Sunday, August 30, 2009


It is important for a CFS/ME patient to have a sympathetic doctor - a doctor who knows something about this disease. Often it is good to have a number of doctors. But first it is important to have one doctor who is willing to be flexible in treatments, and willing to sign requisitions for testing. Additionally, a patient might want to have a good allergist, or a doctor who knows something about gut dysbiosis - and another one who knows something about thyroid and adrenal problems. The list goes on. This Patient Advocate believes that finding and keeping a supportive doctor is difficult. Most doctors have never heard of CFS/ME, and if they have, they are disbelieving. The same holds true for lyme disease patients. It is really important to find help. This CFS/ME illness exists beyond most doctor’s learning - and beyond their experience. This PA has talked to many doctors and many of them are mute when you tell them the situation - and we know for sure that doctors are not usually at a loss for words. Finding good doctors is a major problem for the patient with CFS/ME.

There are a number of doctors who will deal with CFS patients, or who even specialize in this illness. They are willing to spend long hours with the patient. Most doctors are willing to spend ten minutes with a patient. Such a formula does not work with this illness. Instead the CFS doctor has to be more like a 19th century doctor. The CFS doctor works with symptoms, tests - and mostly with trial and error. Without a good doctor the CFS patient is at a great disadvantage.

If the patient is ambulatory, he or she can travel to a CFS doctor. In NYC, there are a number of known CFS doctors: Susan Levine, Derek Enlander, Leo Galland and others. People can say different things about each of these doctors - and they do- but each of them will wrestle with this disease – and that is admirable. In CA, there are doctors such at Hortoff, Chia, and Montoya. Cheney is in North Carolina, Shoemaker in MD, Patricia Salvato in Texas, Guyer in Indiana, Vrchota in MN, and Lerner in MI. There are others in the UK, Australia, NZ, and Belgium. This is not a complete list.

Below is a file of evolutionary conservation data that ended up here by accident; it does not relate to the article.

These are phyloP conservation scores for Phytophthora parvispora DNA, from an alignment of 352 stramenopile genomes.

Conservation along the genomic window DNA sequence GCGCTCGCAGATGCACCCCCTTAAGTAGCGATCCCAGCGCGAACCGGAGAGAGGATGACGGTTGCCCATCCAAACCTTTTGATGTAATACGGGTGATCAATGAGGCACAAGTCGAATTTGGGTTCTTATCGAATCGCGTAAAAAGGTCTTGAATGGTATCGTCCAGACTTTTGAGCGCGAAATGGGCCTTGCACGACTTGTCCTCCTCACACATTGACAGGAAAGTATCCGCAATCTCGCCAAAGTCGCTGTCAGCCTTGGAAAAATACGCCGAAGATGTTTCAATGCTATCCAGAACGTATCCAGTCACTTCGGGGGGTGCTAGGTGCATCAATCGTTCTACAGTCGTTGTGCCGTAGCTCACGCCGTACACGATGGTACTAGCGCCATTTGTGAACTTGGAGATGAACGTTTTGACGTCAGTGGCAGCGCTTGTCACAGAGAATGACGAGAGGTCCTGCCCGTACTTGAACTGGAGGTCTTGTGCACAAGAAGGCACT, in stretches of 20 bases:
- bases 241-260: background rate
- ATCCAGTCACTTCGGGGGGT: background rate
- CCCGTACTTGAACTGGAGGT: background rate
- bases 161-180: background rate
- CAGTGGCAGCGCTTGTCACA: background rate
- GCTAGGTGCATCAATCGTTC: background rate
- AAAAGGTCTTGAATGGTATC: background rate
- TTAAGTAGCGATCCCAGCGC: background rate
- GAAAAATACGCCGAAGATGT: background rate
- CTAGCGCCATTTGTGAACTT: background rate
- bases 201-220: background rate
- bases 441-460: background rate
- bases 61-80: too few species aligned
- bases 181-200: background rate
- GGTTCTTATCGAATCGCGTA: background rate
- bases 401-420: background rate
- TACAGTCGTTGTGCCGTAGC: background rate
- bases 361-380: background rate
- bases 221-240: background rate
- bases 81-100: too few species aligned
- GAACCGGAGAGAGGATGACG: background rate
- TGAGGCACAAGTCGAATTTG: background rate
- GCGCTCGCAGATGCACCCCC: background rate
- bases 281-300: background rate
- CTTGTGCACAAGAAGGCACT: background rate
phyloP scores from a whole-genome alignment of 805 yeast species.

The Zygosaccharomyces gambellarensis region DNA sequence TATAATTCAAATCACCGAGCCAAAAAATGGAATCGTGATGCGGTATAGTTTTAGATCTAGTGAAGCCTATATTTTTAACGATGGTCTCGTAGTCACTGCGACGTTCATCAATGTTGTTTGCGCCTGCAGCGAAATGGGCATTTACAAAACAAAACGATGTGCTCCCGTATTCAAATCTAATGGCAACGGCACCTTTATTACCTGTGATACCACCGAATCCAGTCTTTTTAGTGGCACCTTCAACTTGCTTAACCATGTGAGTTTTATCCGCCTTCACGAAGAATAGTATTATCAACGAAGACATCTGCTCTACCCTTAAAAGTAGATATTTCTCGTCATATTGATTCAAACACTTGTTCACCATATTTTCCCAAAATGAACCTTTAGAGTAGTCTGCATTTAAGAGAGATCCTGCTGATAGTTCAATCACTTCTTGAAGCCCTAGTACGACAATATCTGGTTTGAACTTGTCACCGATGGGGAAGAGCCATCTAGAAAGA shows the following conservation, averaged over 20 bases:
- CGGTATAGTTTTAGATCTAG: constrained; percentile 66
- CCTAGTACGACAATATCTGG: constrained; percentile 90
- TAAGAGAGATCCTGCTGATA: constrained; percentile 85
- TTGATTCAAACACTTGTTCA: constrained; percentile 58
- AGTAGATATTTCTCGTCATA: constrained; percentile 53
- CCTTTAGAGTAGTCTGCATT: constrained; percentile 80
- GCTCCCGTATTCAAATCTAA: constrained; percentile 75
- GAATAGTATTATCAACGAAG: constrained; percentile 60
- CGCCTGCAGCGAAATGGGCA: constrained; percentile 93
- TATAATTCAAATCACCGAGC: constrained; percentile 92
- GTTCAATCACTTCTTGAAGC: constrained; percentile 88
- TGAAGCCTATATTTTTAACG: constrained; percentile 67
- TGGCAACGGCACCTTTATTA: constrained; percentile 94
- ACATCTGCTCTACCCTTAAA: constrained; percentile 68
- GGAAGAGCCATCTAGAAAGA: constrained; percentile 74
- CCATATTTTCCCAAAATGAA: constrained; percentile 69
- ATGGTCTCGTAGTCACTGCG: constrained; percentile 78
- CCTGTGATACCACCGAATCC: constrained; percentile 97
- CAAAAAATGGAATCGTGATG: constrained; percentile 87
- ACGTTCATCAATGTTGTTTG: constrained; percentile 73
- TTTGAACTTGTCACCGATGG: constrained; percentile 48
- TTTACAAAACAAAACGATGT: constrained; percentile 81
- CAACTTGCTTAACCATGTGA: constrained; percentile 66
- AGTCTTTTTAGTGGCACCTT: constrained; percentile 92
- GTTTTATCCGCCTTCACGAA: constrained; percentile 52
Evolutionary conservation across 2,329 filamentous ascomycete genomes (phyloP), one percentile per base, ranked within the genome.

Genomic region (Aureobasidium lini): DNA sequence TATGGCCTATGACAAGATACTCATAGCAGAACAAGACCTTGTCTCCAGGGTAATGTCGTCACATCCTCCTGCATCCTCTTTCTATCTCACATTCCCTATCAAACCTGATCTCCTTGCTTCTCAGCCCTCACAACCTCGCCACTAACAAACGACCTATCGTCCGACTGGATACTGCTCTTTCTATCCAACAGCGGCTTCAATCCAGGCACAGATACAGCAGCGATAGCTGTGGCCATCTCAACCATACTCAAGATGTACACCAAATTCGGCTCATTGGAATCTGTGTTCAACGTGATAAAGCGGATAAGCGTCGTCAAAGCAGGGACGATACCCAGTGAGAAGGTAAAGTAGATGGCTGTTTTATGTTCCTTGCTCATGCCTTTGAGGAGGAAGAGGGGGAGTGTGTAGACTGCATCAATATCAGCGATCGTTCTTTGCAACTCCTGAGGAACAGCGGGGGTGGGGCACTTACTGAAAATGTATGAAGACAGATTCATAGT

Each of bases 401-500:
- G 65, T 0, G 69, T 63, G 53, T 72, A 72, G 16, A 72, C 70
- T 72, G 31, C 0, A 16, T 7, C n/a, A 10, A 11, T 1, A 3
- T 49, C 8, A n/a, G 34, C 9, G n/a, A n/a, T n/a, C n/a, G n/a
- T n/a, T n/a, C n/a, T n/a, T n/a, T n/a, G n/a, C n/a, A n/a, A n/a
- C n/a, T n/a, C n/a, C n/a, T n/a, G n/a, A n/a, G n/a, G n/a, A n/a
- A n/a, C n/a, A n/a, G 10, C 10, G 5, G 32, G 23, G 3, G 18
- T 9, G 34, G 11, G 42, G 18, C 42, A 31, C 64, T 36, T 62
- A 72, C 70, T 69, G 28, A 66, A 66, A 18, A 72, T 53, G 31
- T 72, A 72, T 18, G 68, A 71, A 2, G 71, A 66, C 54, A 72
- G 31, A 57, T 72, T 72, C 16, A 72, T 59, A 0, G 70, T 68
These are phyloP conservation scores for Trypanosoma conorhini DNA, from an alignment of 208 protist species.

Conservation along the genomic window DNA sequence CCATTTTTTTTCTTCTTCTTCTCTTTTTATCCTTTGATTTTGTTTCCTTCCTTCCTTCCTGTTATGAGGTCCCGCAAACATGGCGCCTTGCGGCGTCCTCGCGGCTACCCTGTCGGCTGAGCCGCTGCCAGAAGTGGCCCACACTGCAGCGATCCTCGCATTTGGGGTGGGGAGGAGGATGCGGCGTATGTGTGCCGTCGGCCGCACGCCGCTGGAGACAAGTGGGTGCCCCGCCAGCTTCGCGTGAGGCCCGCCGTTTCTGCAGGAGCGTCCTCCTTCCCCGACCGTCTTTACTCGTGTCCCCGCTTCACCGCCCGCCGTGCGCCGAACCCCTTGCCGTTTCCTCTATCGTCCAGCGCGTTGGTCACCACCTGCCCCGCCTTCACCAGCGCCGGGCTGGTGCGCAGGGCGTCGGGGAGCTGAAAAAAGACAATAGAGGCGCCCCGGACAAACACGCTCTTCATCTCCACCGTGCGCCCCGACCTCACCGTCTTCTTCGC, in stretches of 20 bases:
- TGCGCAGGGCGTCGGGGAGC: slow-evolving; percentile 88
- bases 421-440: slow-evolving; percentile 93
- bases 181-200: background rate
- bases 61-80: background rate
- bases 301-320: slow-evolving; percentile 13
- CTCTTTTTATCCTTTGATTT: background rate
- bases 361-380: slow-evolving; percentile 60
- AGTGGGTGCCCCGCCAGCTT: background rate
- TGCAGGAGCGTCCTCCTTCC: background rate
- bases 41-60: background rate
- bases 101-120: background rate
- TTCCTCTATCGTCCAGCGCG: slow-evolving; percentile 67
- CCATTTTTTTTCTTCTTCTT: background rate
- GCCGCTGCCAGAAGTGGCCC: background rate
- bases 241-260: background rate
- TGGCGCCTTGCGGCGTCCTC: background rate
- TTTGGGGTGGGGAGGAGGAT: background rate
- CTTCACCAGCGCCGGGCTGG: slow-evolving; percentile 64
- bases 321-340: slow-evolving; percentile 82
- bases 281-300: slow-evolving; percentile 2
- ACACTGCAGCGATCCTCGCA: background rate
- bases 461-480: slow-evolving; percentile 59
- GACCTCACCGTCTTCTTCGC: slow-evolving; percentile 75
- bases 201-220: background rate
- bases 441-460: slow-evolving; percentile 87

In general, these doctors are expensive. Sometimes insurance will cover costs of the physician and the tests. At other times, insurance, whether private or Medicare, will not touch these expenses. It is a running battle to get any refund. Most testing and treatment possibilities are seen as “experimental”. No one knows what causes this disease. There is no recognized pathology, no clear diagnoses and certainly no confirmed treatment. Consequently it always comes as a surprise when Medicare or private insurance will reimburse something. Their choices seem almost whimsical. There is no logic to any financial relief for this disease. Obamacare, in whatever form, will not make a dent in the problem of CFS/ME expenses. It is a difficult situation to get one’s mind around, but the patient (and the PA) are on their own here. Economics determines what tests and treatment are undertaken. CFS/ME is a very expensive disease.

The situation for a housebound CFS patient is more dire. This Patient Advocate is not aware of any doctors who will make home visits. Certainly in MN, with its managed care, home visits are off the table. It is difficult to get anyone with knowledge of this illness to come into the home. de Meirleir, based in Brussels, will make home visits in Norway and Australia. Ironically he is the best possibility to come to MN. He is interested in going where the action is. Others do not bother, and only see CFS patients who can struggle to their office. Of course, these doctors are afraid of having their licenses revoked for one reason or another. This is not an idle threat.

Various doctors offer phone consultations. These are less medical diagnostics, and more educational sessions designed to discuss possibilities. These phone consults, which are expensive, allow the patient or the PA to learn the specific options of treatment. Much of this treatment is general in nature, involving acupuncture, supplements, diet changes, resting and pacing programs, thyroid dosing or balancing gut ecology. It is like the 19th century - try this, try that. This instruction can be woven in with more specific diagnostic recommendations that will come from a doctor close at hand.